When I was young, my spiritual birthday was always marked in my house. I got a cake with my favorite verse written in frosting, and a present of a book or some music (most often a CD by my favorite, Steven Curtis Chapman) or a new Bible. So this year, I’m marking my birthday with a project.
I am a reader. The way I learn best is often by reading what others wiser than me have written. I’ve spent the last month jotting down some of the spiritual classics—some I’ve read, many of which sadly I have not.
I plan to spend next year reading 25 of the Christian classics—one for every year I’ve been saved. There were so many more that could have been on this list. I brainstormed, perused my own shelves, asked my spiritual mentors, searched in other books, blogs, and for friends’ recommendations. At the end of the day, this was an extremely hard task. When there were cuts to be made, I erred on the side of cutting those I had already read, or had read recently, so this list is fairly personal to my year. But I truly feel that all 25 of these are classics and sure that they deserve a place on the shelf of any Christian’s library.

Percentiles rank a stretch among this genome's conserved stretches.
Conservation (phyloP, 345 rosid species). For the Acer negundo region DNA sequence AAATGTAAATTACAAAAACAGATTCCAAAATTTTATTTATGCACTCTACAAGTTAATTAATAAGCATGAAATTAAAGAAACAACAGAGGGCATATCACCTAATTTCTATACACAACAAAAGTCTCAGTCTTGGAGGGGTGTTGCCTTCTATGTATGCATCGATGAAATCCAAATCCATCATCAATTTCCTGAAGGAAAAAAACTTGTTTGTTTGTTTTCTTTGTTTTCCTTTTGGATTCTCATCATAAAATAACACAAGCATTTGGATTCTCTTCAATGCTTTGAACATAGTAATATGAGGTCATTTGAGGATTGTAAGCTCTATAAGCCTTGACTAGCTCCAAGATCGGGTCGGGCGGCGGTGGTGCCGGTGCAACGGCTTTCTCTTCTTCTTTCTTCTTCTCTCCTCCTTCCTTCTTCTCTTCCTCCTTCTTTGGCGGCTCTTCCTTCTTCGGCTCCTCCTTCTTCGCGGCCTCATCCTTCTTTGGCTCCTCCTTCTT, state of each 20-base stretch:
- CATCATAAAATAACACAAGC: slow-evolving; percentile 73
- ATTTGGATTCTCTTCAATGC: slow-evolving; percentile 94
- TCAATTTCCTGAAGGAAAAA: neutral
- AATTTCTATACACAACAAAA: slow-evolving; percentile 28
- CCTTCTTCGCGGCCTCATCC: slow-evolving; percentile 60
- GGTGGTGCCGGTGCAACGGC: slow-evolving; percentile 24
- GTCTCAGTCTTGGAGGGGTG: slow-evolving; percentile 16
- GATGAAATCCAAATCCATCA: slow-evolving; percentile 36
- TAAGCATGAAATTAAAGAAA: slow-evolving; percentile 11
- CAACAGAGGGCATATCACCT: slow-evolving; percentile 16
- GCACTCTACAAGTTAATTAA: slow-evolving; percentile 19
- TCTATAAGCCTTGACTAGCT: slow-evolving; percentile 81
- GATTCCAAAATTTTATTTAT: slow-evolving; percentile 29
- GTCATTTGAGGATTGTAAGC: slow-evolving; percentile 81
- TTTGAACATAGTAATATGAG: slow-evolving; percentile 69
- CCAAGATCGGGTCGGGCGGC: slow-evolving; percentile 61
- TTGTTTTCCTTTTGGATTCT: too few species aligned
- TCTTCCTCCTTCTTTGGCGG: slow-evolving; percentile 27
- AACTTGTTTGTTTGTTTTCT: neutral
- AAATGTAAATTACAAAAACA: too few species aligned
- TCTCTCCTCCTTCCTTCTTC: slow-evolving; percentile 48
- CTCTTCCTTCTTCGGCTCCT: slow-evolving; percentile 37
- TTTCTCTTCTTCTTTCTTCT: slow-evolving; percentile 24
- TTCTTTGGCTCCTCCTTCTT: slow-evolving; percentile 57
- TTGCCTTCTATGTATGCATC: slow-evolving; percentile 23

- A Celebration of Discipline by Richard C. Foster—We are called to be disciples of Christ. Discipleship takes discipline. This classic offers a look on the challenging ways in which we can foster discipline in our inward life (through meditation, prayer, and fasting), in our outward walk (simplicity, solitude, submission, and service), and in our corporate worship (confession, worship, guidance, and celebration).